Our jurisdiction over appeals from the BAP is limited to "appeals from all final decisions, judgments, orders and decrees." 28 U.S.C. Sec. 158(d) (Supp. III 1985). In determining whether a decision is final, "[w]e look, first, to see whether the order of the bankruptcy court was final, and second, to whether the decision of the BAP is final. Both decisions must be final." King v. Stanton (In re Stanton), 766 F.2d 1283, 1285 (9th Cir.1985) (citations and footnote omitted). Turning first to the bankruptcy court's order, it is obvious that a dismissal of a debtor's bankruptcy petition is final, terminating, as it does, all litigation in the case. The more difficult question is whether the BAP's reversal of that dismissal is also final.

A decision affirming or reversing a final order of a bankruptcy court is also deemed final for purposes of appealability. In re Stanton, 766 F.2d at 1287. However, where the BAP remands for further factual findings on "a central issue," the decision is not appealable, because review of such decisions would violate the traditional "policy disfavoring piecemeal appeals." Id.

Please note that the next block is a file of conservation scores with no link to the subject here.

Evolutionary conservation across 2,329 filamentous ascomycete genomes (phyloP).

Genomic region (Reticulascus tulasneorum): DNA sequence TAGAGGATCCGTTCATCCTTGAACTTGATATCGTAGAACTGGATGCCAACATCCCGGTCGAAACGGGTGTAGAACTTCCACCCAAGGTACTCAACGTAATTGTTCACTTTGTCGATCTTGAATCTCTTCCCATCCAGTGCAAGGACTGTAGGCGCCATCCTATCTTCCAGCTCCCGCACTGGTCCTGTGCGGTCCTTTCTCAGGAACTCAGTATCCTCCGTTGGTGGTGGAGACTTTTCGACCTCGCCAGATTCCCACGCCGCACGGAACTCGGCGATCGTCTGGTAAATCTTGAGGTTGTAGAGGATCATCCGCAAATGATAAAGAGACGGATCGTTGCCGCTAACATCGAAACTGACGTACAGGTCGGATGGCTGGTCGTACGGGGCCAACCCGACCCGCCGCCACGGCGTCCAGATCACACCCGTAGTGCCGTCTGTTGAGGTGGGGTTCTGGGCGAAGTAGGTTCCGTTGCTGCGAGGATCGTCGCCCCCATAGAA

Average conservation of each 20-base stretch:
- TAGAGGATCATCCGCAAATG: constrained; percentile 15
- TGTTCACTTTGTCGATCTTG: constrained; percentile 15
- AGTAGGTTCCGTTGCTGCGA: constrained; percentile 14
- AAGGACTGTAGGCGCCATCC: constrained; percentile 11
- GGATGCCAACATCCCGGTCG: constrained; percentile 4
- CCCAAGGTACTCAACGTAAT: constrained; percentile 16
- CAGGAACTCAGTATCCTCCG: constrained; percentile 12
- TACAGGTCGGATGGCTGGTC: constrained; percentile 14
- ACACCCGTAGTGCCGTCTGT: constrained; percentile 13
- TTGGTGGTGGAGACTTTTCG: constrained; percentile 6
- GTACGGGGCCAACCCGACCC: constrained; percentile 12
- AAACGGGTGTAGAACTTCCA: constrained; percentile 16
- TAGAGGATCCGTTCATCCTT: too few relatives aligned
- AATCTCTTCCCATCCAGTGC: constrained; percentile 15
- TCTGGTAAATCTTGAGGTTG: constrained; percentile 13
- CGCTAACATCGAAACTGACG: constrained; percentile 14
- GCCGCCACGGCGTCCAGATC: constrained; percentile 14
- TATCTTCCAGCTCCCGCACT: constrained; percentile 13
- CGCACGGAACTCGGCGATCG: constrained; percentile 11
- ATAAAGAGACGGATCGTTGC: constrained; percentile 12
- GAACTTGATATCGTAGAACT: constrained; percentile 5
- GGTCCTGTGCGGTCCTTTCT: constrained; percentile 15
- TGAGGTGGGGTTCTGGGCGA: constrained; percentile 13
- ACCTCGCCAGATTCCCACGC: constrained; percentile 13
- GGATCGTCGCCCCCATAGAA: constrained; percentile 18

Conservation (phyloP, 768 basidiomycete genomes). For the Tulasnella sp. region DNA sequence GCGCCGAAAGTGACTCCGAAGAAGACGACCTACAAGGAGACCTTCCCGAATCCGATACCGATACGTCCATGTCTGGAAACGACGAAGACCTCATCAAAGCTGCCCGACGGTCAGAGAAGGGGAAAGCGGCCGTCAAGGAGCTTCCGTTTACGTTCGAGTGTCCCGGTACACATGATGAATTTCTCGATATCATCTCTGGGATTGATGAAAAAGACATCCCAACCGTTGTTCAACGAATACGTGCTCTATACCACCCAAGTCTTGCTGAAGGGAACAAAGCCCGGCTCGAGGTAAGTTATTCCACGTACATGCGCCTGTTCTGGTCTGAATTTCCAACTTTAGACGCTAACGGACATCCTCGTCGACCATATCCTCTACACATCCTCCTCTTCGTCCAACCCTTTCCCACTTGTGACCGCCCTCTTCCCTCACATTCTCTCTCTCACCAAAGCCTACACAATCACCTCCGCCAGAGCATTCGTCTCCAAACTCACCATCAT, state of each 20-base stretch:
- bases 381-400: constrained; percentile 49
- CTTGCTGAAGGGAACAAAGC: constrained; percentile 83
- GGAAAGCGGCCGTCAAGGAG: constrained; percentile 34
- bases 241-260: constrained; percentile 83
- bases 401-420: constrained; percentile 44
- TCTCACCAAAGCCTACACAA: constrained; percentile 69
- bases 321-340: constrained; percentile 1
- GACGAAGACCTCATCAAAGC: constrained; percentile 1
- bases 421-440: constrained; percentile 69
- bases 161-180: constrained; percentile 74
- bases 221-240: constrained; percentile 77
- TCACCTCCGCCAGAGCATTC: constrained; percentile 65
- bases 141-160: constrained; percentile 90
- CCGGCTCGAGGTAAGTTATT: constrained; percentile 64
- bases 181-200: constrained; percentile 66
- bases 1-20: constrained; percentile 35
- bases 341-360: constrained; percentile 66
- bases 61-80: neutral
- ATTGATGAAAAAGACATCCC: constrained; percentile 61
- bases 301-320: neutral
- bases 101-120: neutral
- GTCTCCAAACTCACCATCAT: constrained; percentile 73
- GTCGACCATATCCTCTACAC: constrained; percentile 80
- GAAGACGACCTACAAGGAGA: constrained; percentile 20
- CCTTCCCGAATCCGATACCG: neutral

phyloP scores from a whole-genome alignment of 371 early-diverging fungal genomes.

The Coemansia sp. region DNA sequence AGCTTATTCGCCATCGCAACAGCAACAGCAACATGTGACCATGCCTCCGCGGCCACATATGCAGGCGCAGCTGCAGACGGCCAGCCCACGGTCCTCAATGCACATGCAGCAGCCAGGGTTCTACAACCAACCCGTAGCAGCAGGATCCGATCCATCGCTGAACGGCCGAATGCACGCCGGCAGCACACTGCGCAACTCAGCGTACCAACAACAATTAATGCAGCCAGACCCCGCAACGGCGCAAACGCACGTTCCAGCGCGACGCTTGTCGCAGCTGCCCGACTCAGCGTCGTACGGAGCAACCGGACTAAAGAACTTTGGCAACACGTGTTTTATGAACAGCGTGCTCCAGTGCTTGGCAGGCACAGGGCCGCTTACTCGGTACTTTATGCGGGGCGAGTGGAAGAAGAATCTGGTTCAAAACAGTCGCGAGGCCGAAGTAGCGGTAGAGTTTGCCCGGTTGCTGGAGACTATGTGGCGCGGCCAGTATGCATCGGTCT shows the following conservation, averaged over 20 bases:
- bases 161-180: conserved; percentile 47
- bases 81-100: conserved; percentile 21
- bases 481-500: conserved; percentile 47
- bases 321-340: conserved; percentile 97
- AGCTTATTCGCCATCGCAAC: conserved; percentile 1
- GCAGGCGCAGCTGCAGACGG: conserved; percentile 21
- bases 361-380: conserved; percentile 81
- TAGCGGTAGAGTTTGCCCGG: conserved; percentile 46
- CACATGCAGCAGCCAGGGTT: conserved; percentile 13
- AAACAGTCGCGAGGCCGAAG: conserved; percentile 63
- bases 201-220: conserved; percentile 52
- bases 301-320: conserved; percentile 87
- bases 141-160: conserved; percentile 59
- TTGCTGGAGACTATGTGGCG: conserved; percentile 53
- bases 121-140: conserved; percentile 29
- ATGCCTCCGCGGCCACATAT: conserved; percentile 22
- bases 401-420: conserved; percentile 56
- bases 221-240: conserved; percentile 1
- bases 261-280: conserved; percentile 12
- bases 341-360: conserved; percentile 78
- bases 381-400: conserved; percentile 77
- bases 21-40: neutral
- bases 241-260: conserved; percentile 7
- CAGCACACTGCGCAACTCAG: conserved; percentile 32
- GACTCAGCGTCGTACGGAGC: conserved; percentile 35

Here, the BAP reversed a final order of the bankruptcy court and remanded for "a determination of the nature of the unsecured debt" and for reconsideration of the proper test for substantial abuse. 70 B.R. at 112, 113. The latter question is clearly one of law. As for the former, the only matter left unresolved was whether appellants' judgment for attorney's fees qualifies as a "consumer debt" under 11 U.S.C. Sec. 101(7). Since the underlying facts are not disputed, 1 the question is one in which legal issues predominate and is thus subject to de novo review. United States v. McConney, 728 F.2d 1195, 1199-1204 (9th Cir.) (en banc), cert. denied, 469 U.S. 824, 105 S.Ct. 101, 83 L.Ed.2d 46 (1984). The policies of judicial efficiency and finality are best served by our resolving the question now.

II. Section 707(b) Dismissal

Title III of the Bankruptcy Amendments and Federal Judgeship Act of 1984, Pub.L. No. 98-353, 98 Stat. 355 (the 1984 Act) added the so-called consumer credit amendments to the Bankruptcy Code as it had been originally enacted by the Bankruptcy Reform Act of 1978, Pub.L. No. 95-598, 92 Stat. 2549 (the 1978 Act). Included in these amendments was new subsection 707(b), which provided: